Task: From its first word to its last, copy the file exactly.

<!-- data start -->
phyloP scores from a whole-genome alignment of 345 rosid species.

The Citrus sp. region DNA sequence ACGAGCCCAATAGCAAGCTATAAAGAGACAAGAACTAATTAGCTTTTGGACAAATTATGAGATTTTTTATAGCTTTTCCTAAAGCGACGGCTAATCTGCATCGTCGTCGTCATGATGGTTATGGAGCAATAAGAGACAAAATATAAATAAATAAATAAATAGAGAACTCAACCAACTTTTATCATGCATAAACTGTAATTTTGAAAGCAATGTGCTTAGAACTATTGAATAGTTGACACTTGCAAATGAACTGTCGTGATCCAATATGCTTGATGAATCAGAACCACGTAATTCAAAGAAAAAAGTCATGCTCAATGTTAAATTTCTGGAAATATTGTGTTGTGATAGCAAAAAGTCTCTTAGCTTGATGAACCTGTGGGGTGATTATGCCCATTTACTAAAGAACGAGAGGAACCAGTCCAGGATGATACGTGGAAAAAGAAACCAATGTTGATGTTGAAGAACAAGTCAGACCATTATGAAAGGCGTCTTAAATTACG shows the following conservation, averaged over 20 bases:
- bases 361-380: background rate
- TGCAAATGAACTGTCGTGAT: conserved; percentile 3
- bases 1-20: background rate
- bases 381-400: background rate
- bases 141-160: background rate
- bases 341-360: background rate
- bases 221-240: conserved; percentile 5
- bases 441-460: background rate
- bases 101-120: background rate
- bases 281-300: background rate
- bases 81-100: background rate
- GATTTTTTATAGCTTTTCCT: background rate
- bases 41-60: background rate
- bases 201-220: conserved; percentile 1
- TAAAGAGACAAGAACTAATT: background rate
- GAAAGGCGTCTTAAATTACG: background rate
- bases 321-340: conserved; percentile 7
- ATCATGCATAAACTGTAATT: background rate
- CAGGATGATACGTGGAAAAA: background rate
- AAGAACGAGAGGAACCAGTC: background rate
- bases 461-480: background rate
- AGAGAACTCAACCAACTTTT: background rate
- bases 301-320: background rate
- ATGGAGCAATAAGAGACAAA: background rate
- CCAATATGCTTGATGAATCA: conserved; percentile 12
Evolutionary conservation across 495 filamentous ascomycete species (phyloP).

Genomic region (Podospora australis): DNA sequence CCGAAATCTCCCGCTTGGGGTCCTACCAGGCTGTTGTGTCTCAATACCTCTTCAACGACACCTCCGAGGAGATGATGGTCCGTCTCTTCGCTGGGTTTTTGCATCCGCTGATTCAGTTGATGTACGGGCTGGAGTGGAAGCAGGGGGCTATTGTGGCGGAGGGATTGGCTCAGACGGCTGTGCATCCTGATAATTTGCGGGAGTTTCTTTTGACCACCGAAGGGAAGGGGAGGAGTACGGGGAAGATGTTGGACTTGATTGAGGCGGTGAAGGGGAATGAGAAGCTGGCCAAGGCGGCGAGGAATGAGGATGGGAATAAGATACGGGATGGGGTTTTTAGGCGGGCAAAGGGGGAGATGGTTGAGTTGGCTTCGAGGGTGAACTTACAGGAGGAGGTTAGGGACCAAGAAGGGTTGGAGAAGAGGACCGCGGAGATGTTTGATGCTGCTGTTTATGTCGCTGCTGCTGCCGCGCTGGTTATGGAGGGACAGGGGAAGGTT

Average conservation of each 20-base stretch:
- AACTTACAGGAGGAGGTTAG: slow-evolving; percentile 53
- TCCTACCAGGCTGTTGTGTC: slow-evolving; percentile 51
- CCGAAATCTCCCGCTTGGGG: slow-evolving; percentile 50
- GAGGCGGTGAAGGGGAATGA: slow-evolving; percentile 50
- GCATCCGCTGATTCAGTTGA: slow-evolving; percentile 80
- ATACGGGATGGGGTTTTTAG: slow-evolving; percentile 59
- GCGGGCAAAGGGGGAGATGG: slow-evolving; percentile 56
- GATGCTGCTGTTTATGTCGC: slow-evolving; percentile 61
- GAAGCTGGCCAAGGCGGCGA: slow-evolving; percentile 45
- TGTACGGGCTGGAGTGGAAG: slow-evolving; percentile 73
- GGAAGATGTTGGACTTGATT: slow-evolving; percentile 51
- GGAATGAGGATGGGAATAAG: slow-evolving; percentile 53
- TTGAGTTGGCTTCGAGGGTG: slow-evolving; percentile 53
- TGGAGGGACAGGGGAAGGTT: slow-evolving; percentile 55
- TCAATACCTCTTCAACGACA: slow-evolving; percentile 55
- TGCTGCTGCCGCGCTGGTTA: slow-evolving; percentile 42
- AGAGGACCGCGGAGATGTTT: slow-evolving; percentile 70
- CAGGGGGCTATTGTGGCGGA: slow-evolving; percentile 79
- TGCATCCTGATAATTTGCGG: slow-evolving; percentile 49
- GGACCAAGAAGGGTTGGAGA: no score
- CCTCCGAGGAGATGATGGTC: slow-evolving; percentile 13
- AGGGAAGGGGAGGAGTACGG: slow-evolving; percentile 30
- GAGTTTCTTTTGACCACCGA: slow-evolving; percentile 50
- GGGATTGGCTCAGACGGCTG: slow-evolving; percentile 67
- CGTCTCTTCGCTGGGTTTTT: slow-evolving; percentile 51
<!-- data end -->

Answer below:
phyloP scores from a whole-genome alignment of 345 rosid species.

The Citrus sp. region DNA sequence ACGAGCCCAATAGCAAGCTATAAAGAGACAAGAACTAATTAGCTTTTGGACAAATTATGAGATTTTTTATAGCTTTTCCTAAAGCGACGGCTAATCTGCATCGTCGTCGTCATGATGGTTATGGAGCAATAAGAGACAAAATATAAATAAATAAATAAATAGAGAACTCAACCAACTTTTATCATGCATAAACTGTAATTTTGAAAGCAATGTGCTTAGAACTATTGAATAGTTGACACTTGCAAATGAACTGTCGTGATCCAATATGCTTGATGAATCAGAACCACGTAATTCAAAGAAAAAAGTCATGCTCAATGTTAAATTTCTGGAAATATTGTGTTGTGATAGCAAAAAGTCTCTTAGCTTGATGAACCTGTGGGGTGATTATGCCCATTTACTAAAGAACGAGAGGAACCAGTCCAGGATGATACGTGGAAAAAGAAACCAATGTTGATGTTGAAGAACAAGTCAGACCATTATGAAAGGCGTCTTAAATTACG shows the following conservation, averaged over 20 bases:
- bases 361-380: background rate
- TGCAAATGAACTGTCGTGAT: conserved; percentile 3
- bases 1-20: background rate
- bases 381-400: background rate
- bases 141-160: background rate
- bases 341-360: background rate
- bases 221-240: conserved; percentile 5
- bases 441-460: background rate
- bases 101-120: background rate
- bases 281-300: background rate
- bases 81-100: background rate
- GATTTTTTATAGCTTTTCCT: background rate
- bases 41-60: background rate
- bases 201-220: conserved; percentile 1
- TAAAGAGACAAGAACTAATT: background rate
- GAAAGGCGTCTTAAATTACG: background rate
- bases 321-340: conserved; percentile 7
- ATCATGCATAAACTGTAATT: background rate
- CAGGATGATACGTGGAAAAA: background rate
- AAGAACGAGAGGAACCAGTC: background rate
- bases 461-480: background rate
- AGAGAACTCAACCAACTTTT: background rate
- bases 301-320: background rate
- ATGGAGCAATAAGAGACAAA: background rate
- CCAATATGCTTGATGAATCA: conserved; percentile 12
Evolutionary conservation across 495 filamentous ascomycete species (phyloP).

Genomic region (Podospora australis): DNA sequence CCGAAATCTCCCGCTTGGGGTCCTACCAGGCTGTTGTGTCTCAATACCTCTTCAACGACACCTCCGAGGAGATGATGGTCCGTCTCTTCGCTGGGTTTTTGCATCCGCTGATTCAGTTGATGTACGGGCTGGAGTGGAAGCAGGGGGCTATTGTGGCGGAGGGATTGGCTCAGACGGCTGTGCATCCTGATAATTTGCGGGAGTTTCTTTTGACCACCGAAGGGAAGGGGAGGAGTACGGGGAAGATGTTGGACTTGATTGAGGCGGTGAAGGGGAATGAGAAGCTGGCCAAGGCGGCGAGGAATGAGGATGGGAATAAGATACGGGATGGGGTTTTTAGGCGGGCAAAGGGGGAGATGGTTGAGTTGGCTTCGAGGGTGAACTTACAGGAGGAGGTTAGGGACCAAGAAGGGTTGGAGAAGAGGACCGCGGAGATGTTTGATGCTGCTGTTTATGTCGCTGCTGCTGCCGCGCTGGTTATGGAGGGACAGGGGAAGGTT

Average conservation of each 20-base stretch:
- AACTTACAGGAGGAGGTTAG: slow-evolving; percentile 53
- TCCTACCAGGCTGTTGTGTC: slow-evolving; percentile 51
- CCGAAATCTCCCGCTTGGGG: slow-evolving; percentile 50
- GAGGCGGTGAAGGGGAATGA: slow-evolving; percentile 50
- GCATCCGCTGATTCAGTTGA: slow-evolving; percentile 80
- ATACGGGATGGGGTTTTTAG: slow-evolving; percentile 59
- GCGGGCAAAGGGGGAGATGG: slow-evolving; percentile 56
- GATGCTGCTGTTTATGTCGC: slow-evolving; percentile 61
- GAAGCTGGCCAAGGCGGCGA: slow-evolving; percentile 45
- TGTACGGGCTGGAGTGGAAG: slow-evolving; percentile 73
- GGAAGATGTTGGACTTGATT: slow-evolving; percentile 51
- GGAATGAGGATGGGAATAAG: slow-evolving; percentile 53
- TTGAGTTGGCTTCGAGGGTG: slow-evolving; percentile 53
- TGGAGGGACAGGGGAAGGTT: slow-evolving; percentile 55
- TCAATACCTCTTCAACGACA: slow-evolving; percentile 55
- TGCTGCTGCCGCGCTGGTTA: slow-evolving; percentile 42
- AGAGGACCGCGGAGATGTTT: slow-evolving; percentile 70
- CAGGGGGCTATTGTGGCGGA: slow-evolving; percentile 79
- TGCATCCTGATAATTTGCGG: slow-evolving; percentile 49
- GGACCAAGAAGGGTTGGAGA: no score
- CCTCCGAGGAGATGATGGTC: slow-evolving; percentile 13
- AGGGAAGGGGAGGAGTACGG: slow-evolving; percentile 30
- GAGTTTCTTTTGACCACCGA: slow-evolving; percentile 50
- GGGATTGGCTCAGACGGCTG: slow-evolving; percentile 67
- CGTCTCTTCGCTGGGTTTTT: slow-evolving; percentile 51